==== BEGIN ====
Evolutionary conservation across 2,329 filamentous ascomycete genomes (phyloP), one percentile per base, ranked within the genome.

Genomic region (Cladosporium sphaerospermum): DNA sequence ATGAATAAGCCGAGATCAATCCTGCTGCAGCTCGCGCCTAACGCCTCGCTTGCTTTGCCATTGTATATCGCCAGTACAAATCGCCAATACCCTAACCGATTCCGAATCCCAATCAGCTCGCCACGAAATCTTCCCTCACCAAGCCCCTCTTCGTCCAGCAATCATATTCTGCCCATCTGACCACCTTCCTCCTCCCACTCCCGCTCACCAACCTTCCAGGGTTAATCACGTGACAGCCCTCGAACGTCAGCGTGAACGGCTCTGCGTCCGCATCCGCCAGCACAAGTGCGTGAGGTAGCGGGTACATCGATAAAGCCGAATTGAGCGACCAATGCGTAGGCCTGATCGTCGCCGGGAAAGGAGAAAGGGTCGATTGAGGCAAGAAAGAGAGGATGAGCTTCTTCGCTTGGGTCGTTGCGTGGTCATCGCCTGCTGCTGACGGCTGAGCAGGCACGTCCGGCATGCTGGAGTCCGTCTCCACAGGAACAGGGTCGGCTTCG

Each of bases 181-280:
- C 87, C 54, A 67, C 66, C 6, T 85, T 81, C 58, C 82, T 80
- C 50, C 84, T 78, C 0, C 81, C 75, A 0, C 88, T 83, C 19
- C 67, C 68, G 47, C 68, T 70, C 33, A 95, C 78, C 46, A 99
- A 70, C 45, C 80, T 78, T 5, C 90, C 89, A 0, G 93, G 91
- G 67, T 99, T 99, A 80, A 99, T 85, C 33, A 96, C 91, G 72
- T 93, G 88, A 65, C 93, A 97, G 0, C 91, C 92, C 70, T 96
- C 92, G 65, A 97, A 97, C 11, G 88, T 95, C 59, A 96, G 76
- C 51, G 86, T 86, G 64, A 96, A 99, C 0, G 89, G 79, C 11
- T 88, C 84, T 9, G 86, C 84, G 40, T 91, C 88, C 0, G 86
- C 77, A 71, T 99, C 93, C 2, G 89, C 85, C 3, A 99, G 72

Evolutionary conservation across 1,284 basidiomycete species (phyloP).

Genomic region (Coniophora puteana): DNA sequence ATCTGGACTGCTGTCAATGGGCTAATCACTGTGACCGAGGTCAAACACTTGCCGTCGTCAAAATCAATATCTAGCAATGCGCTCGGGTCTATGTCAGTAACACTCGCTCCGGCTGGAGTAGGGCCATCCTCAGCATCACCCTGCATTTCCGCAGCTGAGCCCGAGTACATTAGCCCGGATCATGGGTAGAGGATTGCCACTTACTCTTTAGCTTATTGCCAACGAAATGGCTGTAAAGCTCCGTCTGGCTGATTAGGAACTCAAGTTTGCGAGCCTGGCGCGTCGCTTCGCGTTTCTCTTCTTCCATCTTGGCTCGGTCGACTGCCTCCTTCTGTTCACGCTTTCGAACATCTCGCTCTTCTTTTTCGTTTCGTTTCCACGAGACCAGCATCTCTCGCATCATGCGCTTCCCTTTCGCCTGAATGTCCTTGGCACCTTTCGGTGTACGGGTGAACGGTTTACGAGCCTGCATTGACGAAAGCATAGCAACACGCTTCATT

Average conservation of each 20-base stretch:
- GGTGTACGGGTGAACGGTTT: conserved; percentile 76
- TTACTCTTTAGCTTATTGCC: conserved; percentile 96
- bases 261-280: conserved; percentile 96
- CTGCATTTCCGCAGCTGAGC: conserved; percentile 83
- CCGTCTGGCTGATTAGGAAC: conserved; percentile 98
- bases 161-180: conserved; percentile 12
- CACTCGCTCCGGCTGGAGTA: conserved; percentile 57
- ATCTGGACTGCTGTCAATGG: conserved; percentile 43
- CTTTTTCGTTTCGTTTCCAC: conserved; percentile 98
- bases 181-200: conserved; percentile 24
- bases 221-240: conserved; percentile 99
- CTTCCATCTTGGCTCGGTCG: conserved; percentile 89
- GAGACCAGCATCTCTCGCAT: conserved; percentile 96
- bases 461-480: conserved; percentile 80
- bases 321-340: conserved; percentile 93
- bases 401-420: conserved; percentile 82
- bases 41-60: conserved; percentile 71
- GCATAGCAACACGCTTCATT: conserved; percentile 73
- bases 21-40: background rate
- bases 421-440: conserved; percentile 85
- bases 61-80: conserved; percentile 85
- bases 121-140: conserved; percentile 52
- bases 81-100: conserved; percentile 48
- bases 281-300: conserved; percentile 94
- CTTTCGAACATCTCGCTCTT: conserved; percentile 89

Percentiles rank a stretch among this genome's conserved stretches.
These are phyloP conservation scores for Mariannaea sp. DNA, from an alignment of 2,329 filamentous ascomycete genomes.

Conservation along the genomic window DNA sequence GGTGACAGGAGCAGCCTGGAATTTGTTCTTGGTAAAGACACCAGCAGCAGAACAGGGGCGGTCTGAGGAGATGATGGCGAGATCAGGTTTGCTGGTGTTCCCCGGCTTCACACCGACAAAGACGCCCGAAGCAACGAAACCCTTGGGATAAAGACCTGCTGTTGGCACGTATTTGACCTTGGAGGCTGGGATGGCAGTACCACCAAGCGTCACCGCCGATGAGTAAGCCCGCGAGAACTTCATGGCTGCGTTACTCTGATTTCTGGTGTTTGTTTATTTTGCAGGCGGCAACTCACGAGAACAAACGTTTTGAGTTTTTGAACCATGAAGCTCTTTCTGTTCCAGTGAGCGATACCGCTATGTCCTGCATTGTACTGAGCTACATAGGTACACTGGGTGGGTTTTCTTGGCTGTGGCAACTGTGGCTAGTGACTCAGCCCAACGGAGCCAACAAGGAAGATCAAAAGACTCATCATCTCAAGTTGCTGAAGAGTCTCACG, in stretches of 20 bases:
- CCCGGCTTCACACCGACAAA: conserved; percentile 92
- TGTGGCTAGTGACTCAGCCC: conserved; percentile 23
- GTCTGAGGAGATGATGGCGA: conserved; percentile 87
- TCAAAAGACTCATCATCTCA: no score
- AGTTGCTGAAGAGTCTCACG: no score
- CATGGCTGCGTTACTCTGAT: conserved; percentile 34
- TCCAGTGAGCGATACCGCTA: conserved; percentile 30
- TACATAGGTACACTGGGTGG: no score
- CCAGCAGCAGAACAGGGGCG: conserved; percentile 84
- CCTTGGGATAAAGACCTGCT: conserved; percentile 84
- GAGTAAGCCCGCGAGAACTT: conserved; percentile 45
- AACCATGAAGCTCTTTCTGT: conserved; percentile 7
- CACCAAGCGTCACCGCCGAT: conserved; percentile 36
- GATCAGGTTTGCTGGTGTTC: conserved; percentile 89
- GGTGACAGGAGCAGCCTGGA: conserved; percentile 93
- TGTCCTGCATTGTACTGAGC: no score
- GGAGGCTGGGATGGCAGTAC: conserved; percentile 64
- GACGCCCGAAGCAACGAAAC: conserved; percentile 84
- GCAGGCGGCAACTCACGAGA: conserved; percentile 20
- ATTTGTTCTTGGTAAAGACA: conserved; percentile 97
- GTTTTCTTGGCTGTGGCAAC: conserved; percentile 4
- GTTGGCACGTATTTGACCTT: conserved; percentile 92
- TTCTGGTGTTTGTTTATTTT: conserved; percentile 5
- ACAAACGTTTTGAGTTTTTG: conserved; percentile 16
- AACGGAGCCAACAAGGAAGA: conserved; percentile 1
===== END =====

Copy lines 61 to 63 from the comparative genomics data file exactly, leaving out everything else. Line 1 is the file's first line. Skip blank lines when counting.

- GGAGGCTGGGATGGCAGTAC: conserved; percentile 64
- GACGCCCGAAGCAACGAAAC: conserved; percentile 84
- GCAGGCGGCAACTCACGAGA: conserved; percentile 20